What's perhaps most odd about Amadeus, the play by Peter Shaffer written in 1981 and made into an Oscar-winning film in 1984, is that its title character (Wolfgang Amadeus Mozart) isn't really the main focus. Most of the dialogue is spoken by Antonio Salieri, a contemporary of Mozart's who, in this highly fictionalized version of their relationship, is jealous of Mozart's skill and fame and actively works to destroy him.
"It's not Mozart's story, it's Salieri's," says Kyle Barnette, who is directing a production of Amadeus with Charleston's What If? Productions theater company. "But there's no glory in calling a play Salieri when you can call it Amadeus. People are more familiar with that. Salieri has so many lines and these great monologues. It's definitely told from Salieri's point of view, experiencing this monster of a child. I kind of compare it to a fading pop star watching something new come on the scene and this person is suddenly like a relic. This was a raw, new approach to music, and Salieri's bitterness against that is what really drives the story. Even though it takes place in the 18th century, it's got such a modern feel in the way that Salieri has kind of got this catty, bitchiness about him, and Mozart's got this unhinged party-boy quality in him."
For What If?'s production of the play, Barnette decided to play up the angle of the contrasting personalities of the characters by casting two very different actors. Veteran player Brannen Daughtery plays Salieri, while the younger, less experienced Nathan Cooper plays Mozart. "Brannen has this regal calmness on stage, which I think is important for someone like Salieri," Barnette says. "He's a seasoned, trained actor, and Nathan is a young actor who started school at the College of Charleston for theater, but other than that he has no training. He's kind of a naturalistic wild-child, so it works really well for the role of Mozart. The dichotomy between the two is very interesting. They're both very focused, both very committed, but their own personalities do seem to seep into the characters they're playing. Brannen's sense of presence onstage has always been calm and controlled. And Nathan has this jumpy unhinged quality that works for Mozart."
What If? is now in its seventh season, and Amadeus has been on Barnette's wish-list for a while. "Whenever you're preparing to present a season, you have 40 or so shows that you want to do, and you have to nail it down to four or five," he says. "Amadeus has always been included, but for whatever reason it's always gotten pushed off. We've always wondered how we were going to do that show. It's so big. But last year we did Cabaret in the same space, and found out that you can take a big show and put it in a small space and still tell the same story. So we decided to do Amadeus this year after the success of Cabaret."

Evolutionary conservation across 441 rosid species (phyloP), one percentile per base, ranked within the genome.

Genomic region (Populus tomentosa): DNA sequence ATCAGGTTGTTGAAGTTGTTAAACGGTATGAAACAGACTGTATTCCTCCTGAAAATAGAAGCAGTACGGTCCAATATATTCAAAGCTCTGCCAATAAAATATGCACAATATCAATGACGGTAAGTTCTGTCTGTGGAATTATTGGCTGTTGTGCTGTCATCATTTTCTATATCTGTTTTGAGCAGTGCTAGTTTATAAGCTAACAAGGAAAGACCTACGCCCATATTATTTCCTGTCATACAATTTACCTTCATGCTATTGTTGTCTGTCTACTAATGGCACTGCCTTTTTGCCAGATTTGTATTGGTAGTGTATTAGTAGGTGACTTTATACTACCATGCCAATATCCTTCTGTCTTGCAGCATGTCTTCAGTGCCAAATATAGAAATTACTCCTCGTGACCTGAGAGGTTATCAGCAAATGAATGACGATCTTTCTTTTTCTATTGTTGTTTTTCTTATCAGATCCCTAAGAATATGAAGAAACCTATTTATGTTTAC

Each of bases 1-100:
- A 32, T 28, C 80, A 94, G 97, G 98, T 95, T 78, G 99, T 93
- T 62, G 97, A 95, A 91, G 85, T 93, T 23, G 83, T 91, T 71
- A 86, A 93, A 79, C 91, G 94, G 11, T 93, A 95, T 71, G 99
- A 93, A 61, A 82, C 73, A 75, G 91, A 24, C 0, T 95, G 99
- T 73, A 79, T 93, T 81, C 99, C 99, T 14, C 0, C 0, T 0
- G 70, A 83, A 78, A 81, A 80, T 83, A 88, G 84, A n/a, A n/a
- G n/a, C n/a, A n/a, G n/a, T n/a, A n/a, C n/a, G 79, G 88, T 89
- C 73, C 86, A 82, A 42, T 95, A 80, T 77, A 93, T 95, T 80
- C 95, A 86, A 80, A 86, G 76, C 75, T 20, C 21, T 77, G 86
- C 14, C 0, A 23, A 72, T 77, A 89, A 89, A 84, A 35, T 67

Barnette says his attraction to the piece is less theatrical than musical, even if the music he's talking about is in dialogue form. "My background is in classical music," he says. "I play cello and standup bass. I was really drawn to the way the story is told because it's written like a piece of music. It's very fluid, the way the characters speak to each other, the way a scene flows into another scene. It's like one long flow of music going from one scene to the next. It goes to many different locations but it's so beautifully written that it doesn't confuse you."
Perhaps creating some confusion is the fact that Shaffer has revised the play several times since its initial publication, mostly concentrating on minor dialogue tweaks and adding scene description — a lot of scene description. "I'd done this show years ago as an actor working from the third or fourth revision of the script," Barnette says. "So when we first decided to do this show, it was that revised version of the script that we were working with. It's funny because it offers what most scripts don't: 'This set piece looks like this, this gold thing appears here.' Of course, that's dictated for a much larger, big-scale production if you have all the money in the world. Ours obviously has a much more reduced budget and space. So while we're taking the words from the updated version, we put our own twist on it. It's a very minimalistic approach."
How minimalistic? Apparently chairs play a role, and that's about it. "When you're doing a show in a smaller theater, you're not going to have a huge brocade and sets with gold filament rising up to the sky," he says. "So we've consulted with our set and costume designer to find a way to tell the same story, in a smaller space which is going to be really cool. We're doing it with projections and a lot of chairs. Chairs play a big part in this show. They play a big part in the way we produced the scenes and the set. Same story, though."